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A program needs a password strength estimator but has several implementation restrictions:

  • Nothing outside of Python's standard library may be used.
  • A database of common passwords may not be consulted.
  • The code must be simple, self-contained, and easy to verify.

As for the interface of the password strength estimator, several requirements are provided:

  • Empty passwords must have a strength of zero.
  • Passwords may only use ASCII whitespace, alphanumeric, and punctuation characters.
  • Passwords with other characters must have a strength less than zero.
  • Otherwise, strength must be estimated as the bit-space needed to store the password.

In keeping with the caveats listed above, the following function appears to do as required:

import math
import string


def estimate_quality(password):
    if not password:
        return 0
    types = ([False, frozenset(string.whitespace)],
             [False, frozenset(string.ascii_lowercase)],
             [False, frozenset(string.ascii_uppercase)],
             [False, frozenset(string.digits)],
             [False, frozenset(string.punctuation)])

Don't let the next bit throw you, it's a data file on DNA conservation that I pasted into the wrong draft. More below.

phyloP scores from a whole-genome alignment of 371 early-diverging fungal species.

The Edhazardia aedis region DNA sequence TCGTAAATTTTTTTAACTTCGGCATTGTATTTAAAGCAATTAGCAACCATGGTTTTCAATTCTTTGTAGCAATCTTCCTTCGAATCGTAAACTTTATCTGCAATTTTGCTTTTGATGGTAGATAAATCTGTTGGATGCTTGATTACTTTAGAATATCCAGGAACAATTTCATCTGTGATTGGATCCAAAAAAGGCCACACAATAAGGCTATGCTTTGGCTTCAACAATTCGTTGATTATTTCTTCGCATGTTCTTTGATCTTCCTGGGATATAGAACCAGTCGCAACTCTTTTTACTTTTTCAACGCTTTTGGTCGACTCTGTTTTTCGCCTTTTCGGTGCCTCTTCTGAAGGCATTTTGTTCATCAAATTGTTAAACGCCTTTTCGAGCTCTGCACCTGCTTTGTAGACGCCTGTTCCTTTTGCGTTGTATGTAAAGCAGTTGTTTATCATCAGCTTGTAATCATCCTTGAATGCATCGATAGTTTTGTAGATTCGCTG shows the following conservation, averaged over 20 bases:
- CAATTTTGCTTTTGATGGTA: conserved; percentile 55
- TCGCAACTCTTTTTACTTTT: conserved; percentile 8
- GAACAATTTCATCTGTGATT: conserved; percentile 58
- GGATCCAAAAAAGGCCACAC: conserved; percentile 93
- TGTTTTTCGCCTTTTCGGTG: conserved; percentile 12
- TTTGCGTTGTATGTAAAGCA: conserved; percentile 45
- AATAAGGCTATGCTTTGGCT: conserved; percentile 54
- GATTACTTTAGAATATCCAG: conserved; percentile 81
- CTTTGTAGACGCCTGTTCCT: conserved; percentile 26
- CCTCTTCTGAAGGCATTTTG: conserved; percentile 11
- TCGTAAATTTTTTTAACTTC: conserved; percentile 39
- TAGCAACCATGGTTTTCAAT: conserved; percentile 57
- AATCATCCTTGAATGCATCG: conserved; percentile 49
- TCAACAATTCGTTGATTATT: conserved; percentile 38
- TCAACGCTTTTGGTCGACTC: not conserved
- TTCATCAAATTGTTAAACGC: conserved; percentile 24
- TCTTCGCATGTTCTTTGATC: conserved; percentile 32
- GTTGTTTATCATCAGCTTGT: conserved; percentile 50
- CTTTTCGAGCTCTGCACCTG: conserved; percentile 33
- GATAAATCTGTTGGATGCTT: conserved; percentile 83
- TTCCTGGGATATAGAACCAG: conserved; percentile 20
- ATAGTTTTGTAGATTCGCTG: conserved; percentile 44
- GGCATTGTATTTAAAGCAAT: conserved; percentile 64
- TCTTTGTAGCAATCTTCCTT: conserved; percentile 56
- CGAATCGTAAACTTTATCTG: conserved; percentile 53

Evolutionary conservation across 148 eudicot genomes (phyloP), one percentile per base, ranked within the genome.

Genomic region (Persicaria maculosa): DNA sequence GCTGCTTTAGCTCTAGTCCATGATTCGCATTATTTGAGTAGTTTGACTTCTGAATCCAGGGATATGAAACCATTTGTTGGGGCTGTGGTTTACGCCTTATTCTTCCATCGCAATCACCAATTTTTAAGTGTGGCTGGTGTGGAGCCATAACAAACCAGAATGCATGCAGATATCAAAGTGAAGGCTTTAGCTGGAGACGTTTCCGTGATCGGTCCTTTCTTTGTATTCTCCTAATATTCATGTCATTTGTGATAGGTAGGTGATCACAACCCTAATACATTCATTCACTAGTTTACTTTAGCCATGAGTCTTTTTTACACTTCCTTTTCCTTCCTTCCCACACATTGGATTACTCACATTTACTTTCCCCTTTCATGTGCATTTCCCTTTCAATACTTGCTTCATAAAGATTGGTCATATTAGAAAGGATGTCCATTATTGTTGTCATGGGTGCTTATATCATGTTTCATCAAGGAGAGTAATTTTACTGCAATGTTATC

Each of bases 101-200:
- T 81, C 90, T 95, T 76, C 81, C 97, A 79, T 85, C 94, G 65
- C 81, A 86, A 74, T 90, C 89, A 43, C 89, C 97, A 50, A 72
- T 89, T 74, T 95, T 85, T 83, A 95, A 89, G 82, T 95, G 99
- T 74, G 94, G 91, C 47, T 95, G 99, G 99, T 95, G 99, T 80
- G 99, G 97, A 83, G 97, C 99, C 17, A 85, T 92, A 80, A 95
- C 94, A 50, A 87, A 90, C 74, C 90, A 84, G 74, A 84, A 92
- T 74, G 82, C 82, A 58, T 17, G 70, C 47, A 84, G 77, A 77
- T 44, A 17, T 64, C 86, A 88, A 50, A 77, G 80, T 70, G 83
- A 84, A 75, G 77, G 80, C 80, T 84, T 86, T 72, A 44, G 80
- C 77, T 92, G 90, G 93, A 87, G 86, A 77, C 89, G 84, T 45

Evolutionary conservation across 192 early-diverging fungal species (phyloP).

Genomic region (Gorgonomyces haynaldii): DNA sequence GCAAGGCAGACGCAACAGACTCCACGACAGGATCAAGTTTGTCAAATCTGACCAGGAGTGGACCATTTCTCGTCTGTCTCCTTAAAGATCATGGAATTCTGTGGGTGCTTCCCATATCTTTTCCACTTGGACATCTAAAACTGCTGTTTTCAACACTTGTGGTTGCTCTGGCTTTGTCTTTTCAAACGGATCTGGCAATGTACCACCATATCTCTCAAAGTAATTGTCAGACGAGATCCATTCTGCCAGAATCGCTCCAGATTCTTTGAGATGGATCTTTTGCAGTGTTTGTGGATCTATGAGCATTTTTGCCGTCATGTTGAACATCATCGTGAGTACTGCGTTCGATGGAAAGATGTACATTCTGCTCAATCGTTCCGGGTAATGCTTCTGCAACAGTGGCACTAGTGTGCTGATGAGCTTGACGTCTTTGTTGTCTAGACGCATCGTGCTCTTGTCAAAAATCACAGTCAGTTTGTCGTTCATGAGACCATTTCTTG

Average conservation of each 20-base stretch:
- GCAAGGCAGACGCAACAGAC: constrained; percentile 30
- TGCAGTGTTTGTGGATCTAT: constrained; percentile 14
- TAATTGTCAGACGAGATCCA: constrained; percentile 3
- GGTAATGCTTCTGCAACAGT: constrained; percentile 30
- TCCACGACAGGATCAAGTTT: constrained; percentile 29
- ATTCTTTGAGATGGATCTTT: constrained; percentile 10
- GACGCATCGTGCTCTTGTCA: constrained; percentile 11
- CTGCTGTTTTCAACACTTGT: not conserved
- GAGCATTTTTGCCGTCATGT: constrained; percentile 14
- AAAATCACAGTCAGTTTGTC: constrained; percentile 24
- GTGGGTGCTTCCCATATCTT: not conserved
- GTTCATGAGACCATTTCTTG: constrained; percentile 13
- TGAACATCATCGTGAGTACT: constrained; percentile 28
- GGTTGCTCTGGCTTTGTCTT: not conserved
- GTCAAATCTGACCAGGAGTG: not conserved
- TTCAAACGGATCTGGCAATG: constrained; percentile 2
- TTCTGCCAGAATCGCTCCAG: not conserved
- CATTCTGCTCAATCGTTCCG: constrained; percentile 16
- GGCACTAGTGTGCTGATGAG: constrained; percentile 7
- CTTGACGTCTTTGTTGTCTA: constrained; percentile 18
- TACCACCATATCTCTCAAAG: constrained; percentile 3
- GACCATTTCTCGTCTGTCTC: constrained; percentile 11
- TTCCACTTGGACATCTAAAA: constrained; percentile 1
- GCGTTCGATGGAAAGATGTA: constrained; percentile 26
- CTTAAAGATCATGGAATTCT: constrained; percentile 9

for character in password:
        for index, (flag, group) in enumerate(types):
            if character in group:
                types[index][0] = True
                break
        else:
            return -1
    space = sum(len(group) for flag, group in types if flag)
    return math.ceil(math.log2(space) * len(password))

Is it possible to refactor the code to improve upon the third implementation restriction?

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  • 1
    \$\begingroup\$ Otherwise, strength must be estimated as the bit-space needed to store the password. – You are not planning to store the password in plaint text, are you? \$\endgroup\$ – Richard Neumann Nov 22 '17 at 15:50
  • \$\begingroup\$ @RichardNeumann No, the password is used to generate an initialization vector and a cipher key and is never stored. Incremental decryption can be used to verify if the password was correct. \$\endgroup\$ – Noctis Skytower Nov 22 '17 at 15:56